Quoting from an email by Chet Ensign, Director of Standards Development and TC Administration, OASIS Open:
A standard model for tagging citations could simplify software development and become the foundation for new innovations in legal authoring, linking, annotating, searching, and citation analysis, all without requiring that the display text on the page be changed in any way.
If this is of interest to you, your organization, or any of your colleagues, we would be pleased to hear from you. Feedback — supportive, skeptical or critical — is key to launching an effort with the right scope to deliver an open standard that the legal field can use. If you are interested in learning more about how you can participate in the effort, we would like to hear from you as well.
See Chet’s web profile to contact him directly. Thanks for the heads-up.
In Link Rot within SCOTUS Opinions and Law Reviews [SSRN], Jonathan Zittrain and Kendra Albert found that 49% of URLs in surveyed SCOTUS opinions no long send the reader to the cited web source. Raizel Liebler and June Liebert’s recently published article, Something Rotten in the State of Legal Citation: The Life Span of a United States Supreme Court Citation Containing an Internet Link (1996-2010), 15 YALE J.L. & TECH. 273 (2013), reports a SCOTUS link rot rate of 29%. Obviously there’s a problem. But it is not with the difference in survey findings. Clearly SCOTUS must get its act together by linking to a self-hosted openly accessible archive of the web content that was cited and currently only stored in the Court’s files. How about naming the archive “Last Visited On”?
Zittrain and Albert’s article is recommended but I found Liebler and Lieber’s much more informative. Here’s the abstract for Something Rotten in the State of Legal Citation: The Life Span of a United States Supreme Court Citation Containing an Internet Link (1996-2010):
Citations are the cornerstone upon which judicial opinions and law review articles stand. Within this context, citations provide for both authorial verification of the original source material at the moment they are used and the needed information for later readers to find the cited source. The ability to check citations and verify that citations to the original sources are accurate is integral to ensuring accurate characterizations of sources and determining where a researcher received information. However, accurate citations do not always mean that a future researcher will be able to find the exact same information as the original researcher. Citations to disappearing websites cause serious problems for future legal researchers. Our present mode of citing websites in judicial cases, including within U.S. Supreme Court cases, allows such citations to disappear, becoming inaccessible to future scholars. Without significant change, the information in citations within judicial opinions will be known solely from those citations. Citations to the U.S. Supreme Court are especially important of the Court’s position at the top of federal court hierarchy, determining the law of the land, and even influencing the law in international jurisdictions. Unfortunately and disturbingly, the Supreme Court appears to have a vast problem with link rot, the condition of internet links no longer working. We found that number of websites that are no longer working cited to by Supreme Court opinions is alarmingly high, almost one-third (29%). Our research in Supreme Court cases also found that the rate of disappearance is not affected by the type of online document (pdf, html, etc) or the sources of links (government or non-government) in terms of what links are now dead. We cannot predict what links will rot, even within Supreme Court cases.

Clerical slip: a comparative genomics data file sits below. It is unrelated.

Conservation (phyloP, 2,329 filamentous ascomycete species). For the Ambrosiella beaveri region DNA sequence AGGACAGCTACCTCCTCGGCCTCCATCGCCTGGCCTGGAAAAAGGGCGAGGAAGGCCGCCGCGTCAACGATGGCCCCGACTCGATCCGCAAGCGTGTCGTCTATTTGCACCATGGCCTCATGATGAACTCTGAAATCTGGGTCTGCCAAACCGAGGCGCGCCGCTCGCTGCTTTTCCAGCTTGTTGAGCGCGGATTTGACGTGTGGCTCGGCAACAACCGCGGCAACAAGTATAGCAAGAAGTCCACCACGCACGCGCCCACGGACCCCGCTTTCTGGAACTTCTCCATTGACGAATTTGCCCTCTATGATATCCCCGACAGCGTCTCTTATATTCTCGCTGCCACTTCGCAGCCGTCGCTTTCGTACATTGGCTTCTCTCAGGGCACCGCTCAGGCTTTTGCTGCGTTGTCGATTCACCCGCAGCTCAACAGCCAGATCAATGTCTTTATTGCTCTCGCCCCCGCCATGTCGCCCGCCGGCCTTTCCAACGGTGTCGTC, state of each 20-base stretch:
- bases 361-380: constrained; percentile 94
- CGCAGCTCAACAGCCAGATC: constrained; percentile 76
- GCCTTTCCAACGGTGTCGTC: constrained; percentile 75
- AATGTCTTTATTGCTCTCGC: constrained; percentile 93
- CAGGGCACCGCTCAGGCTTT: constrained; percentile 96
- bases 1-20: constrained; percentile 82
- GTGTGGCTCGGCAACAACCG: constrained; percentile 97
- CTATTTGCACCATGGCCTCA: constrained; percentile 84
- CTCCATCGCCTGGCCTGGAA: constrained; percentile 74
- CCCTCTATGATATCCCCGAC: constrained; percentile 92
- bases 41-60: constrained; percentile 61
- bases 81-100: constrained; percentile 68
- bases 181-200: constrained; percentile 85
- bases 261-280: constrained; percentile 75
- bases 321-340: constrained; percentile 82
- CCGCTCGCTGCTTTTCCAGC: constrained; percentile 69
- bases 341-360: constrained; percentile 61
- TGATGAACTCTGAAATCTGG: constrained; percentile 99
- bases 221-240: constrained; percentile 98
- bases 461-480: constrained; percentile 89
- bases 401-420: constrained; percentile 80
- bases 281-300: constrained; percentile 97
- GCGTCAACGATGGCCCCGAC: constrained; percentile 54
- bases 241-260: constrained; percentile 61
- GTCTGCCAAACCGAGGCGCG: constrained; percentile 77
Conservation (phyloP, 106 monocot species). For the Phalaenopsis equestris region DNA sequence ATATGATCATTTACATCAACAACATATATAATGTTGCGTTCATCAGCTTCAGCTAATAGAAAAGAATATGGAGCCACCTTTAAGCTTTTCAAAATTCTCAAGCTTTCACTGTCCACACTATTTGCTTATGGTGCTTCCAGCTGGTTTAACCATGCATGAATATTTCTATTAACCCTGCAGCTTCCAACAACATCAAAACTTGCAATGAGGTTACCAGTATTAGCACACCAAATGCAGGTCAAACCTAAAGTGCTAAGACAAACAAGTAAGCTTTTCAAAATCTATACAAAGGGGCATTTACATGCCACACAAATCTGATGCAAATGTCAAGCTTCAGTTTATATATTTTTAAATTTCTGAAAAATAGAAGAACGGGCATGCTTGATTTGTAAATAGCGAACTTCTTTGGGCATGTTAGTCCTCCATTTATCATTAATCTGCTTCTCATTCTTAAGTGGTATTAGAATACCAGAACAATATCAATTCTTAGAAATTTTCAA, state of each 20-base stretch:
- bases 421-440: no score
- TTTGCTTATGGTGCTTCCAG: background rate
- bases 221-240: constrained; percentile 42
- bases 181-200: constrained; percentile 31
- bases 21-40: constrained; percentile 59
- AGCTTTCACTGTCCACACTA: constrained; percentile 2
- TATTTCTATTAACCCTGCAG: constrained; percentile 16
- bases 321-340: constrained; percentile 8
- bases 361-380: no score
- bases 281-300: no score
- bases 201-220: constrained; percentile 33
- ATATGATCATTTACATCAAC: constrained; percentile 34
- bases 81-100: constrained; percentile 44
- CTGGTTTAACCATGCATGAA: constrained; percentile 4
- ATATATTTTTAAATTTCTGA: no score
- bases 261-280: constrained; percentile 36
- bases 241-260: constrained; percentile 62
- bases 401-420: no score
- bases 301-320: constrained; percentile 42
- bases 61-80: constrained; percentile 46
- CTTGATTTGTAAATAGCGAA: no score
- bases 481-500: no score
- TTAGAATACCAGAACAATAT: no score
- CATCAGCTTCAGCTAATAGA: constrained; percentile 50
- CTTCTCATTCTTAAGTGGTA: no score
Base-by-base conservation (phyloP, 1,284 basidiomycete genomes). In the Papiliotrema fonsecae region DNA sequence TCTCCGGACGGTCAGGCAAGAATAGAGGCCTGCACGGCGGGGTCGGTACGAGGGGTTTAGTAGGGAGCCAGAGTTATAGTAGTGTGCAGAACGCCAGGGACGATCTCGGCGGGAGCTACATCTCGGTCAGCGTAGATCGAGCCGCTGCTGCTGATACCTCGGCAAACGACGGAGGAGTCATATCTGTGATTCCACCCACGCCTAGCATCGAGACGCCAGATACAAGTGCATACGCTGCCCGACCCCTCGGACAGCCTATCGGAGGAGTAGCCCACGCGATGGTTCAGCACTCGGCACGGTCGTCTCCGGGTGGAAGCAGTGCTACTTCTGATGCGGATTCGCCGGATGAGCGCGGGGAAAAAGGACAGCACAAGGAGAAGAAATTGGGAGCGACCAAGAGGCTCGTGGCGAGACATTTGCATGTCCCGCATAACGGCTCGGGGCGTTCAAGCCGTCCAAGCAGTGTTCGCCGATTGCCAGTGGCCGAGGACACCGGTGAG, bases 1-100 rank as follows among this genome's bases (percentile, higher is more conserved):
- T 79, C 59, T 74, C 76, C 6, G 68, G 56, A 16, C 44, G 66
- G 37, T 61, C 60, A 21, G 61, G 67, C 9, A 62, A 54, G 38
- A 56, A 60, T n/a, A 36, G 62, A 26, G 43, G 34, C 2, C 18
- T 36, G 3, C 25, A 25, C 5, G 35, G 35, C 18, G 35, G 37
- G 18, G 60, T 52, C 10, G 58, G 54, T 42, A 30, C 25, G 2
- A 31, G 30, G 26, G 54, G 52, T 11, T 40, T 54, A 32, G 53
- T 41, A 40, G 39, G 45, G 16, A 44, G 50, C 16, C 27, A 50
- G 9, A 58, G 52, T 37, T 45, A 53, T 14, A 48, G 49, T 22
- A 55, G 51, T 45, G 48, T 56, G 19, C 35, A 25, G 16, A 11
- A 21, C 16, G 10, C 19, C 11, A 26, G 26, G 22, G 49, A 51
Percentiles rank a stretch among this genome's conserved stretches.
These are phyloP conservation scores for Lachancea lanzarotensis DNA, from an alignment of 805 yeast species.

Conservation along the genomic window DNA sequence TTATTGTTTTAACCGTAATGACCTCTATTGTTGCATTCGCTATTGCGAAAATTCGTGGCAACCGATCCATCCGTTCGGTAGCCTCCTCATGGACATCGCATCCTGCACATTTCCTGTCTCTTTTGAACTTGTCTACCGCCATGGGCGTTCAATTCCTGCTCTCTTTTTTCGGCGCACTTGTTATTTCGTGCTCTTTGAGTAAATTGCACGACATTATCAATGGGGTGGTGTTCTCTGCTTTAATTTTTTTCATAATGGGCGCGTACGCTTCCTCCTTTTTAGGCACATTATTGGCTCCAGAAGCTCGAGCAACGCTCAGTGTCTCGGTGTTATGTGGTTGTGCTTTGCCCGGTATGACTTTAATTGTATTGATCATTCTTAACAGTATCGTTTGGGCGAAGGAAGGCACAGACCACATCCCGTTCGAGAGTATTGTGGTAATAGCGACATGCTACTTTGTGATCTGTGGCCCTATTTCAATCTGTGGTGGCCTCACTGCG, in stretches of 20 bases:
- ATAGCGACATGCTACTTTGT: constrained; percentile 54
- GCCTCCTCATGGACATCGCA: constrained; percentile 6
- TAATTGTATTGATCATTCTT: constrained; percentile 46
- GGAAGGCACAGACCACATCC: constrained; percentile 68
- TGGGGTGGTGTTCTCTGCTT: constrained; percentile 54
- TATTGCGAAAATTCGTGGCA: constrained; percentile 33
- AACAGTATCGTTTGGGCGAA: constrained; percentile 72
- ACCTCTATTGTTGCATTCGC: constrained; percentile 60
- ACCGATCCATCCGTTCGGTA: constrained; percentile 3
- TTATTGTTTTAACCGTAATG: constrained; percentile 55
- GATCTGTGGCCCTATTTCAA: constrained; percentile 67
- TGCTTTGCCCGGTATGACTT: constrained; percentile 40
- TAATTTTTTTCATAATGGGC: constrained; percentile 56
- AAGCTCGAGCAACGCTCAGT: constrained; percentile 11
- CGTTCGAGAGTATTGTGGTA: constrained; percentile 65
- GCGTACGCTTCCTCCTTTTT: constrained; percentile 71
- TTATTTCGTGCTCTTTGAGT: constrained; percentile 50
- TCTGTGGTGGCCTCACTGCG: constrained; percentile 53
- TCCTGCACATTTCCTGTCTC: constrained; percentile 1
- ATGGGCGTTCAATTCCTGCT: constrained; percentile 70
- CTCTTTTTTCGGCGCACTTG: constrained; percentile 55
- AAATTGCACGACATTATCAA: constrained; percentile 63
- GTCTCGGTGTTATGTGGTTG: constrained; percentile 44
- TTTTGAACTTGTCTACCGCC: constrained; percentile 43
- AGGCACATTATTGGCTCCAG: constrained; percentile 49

Hat tip to Adam Liptak’s In Supreme Court Opinions, Web Links to Nowhere (NYT, Sept. 23, 2013).
Welcome to Law Librarians (thinking out loud in the Blogosphere) or LLB for short. If that sounds familiar it’s because Mark Giangrande and I have moved our blogging activities from old LLB to here. We will be writing on the same topics we did since old LLB was launched in 2005. Nothing has changed except the URL.
To all our friends who emailed us after noticing that we hadn’t been publishing, the answer to your question — “is everything OK?” — is yes. Thanks for your concern. We’re alive and kicking. Hope you stop by to read our posts here. LLB’s syndication widgets are located in the right sidebar.